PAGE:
Clearly define a physical problem you want to solve. Don't choose anything too ambitious or challenging. Write your own numerical program to solve it. While doing this, discuss with others, including myself, the best method to use and the smartest way to implement it. You are encouraged to do your projects in groups of 2. Once you get numerical results from your program, test them to convince yourselves and me that your program is working. For example, try some limiting cases in which you know what should happen. Then run your program for several cases, and analyze your output systematically. While writing the program is often perceived as the hardest part, it is actually the analysis of the results which make numerical projects worthwhile. Therefore, you want to spend considerable time on thinking of everything you can do and test with your program. The report does not have to be long (more than 10 pages), but it should include (i) a description of the problem you are trying to solve, (ii) a description of the method you are using (attach program), (iii) tests of your code (e.g. limiting cases) to convince everybody that it is working properly, (iv) presentation and analysis of results.
Time Schedule for the Projects:
Monday, April 14, 2003: Start projects, groups of 2 are ok.
week of April 28 - May 2, 2003: Presentation of a few selected projects, especially by those who have not given a talk yet.
Monday, May 12, 2003: Due date of final version.
(You are encouraged to propose a good project related to your research. For inspiration, you may also turn to this website, or pick one of the projects listed below.)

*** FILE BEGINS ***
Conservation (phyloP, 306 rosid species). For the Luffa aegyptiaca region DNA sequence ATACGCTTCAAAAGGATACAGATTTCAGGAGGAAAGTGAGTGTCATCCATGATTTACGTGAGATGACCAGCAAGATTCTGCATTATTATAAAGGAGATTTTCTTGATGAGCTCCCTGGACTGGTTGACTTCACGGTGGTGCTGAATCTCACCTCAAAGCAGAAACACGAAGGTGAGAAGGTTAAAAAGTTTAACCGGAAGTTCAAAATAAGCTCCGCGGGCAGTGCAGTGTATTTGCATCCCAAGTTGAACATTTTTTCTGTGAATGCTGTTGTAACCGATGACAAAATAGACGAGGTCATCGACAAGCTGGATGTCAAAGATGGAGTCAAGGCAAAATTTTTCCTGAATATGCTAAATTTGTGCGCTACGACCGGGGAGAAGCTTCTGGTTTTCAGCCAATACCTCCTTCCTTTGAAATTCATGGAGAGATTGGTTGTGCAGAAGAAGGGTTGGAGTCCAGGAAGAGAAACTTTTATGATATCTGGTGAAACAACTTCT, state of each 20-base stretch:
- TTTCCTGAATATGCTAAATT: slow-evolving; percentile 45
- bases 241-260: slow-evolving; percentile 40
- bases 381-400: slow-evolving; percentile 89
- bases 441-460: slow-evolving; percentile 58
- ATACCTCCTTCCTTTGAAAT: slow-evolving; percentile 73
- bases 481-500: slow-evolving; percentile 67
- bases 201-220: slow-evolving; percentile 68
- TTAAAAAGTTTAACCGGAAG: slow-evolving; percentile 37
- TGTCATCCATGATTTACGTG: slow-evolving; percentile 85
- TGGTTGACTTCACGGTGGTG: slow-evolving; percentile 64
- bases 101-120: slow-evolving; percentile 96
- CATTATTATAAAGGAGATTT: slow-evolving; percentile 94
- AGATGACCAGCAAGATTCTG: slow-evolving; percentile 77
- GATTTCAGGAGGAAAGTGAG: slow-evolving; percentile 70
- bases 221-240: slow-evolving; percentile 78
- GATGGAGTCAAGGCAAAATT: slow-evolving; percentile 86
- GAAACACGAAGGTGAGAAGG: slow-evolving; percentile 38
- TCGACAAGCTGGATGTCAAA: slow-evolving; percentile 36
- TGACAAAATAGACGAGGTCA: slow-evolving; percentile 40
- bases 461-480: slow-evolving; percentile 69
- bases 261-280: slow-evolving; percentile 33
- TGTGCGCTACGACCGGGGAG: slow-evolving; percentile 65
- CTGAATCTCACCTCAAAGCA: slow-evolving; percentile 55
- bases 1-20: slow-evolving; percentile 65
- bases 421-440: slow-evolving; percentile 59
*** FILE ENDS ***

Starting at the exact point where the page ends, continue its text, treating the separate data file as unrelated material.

1. Diagonalization of Random Matrices: Determine the density of states for a one-dimensional chain with random hopping. First, calculate numerically the eigenvalues of the corresponding random matrix, assuming a uniform distribution of the coupling constant about a mean value t=1. Then construct the density of states from these eigenvalues, replacing the delta-function in the definition of the density of states by a Lorentzian of small width.
2. Percolation: Write a program to determine the percolation threshold on the two-dimensional square lattice. Help and instructions for this project can be found in Chapter 13 of Gould and Tobochnik.
3. Wolff Algorithm: Implement the Wolff algorithm to accelerate the Monte Carlo simulation of the 2D Ising model close to the critical point.
4. Other Monte Carlo Methods: T. Pang's problems 9.8, 9.9, 9.10.
5. Exact Diagonalization: Write a Lanczos program to obtain eigenvalues and eigenvectors for the spin-1/2 antiferromagnetic Heisenberg chain. Implement the symmetry of translational invariance, i.e. cast the Hamiltonian matrix in a block diagonal form with respect to the wave vector "k". Obtain the lowest energy eigenvalue in each block. This will give you the dispersion function, "w(k)", for this system.
6. Traveling Salesperson: Write a program to find the optimum route through a given arrangement of cities. Then generalize the program to perform other practical tasks. For example, find the best proctoring schedule for a given list of teaching assistants, avoiding scheduling overlaps ... . Look at Chapter 17 of Gould and Tobochnik.
7. Integral Equations: Many problems in Quantum Mechanics or in Classical Transport theory can be cast in the form of integral equations, like e.g. a diffusion equation. Often, these equations can only be solved numerically. Pick a non-trivial integral equation of interest to you, and solve it on the computer. Help can be found in Numerical Recipes. There is also a small chapter in Arfken.
8. Cellular Automata: For example, simulate traffic flow, based on simple rules in a time series. Cars enter from the left with different speeds, let's say on two lanes. When a faster one approaches a slower one it changes lanes if possible. What would be a critical density of cars when trafiic jams occur? How does it depend on the distribution of speeds? What is the effect of extrinsic objects, e.g. curves where everybody slows down? (see papers by Kai Nagel).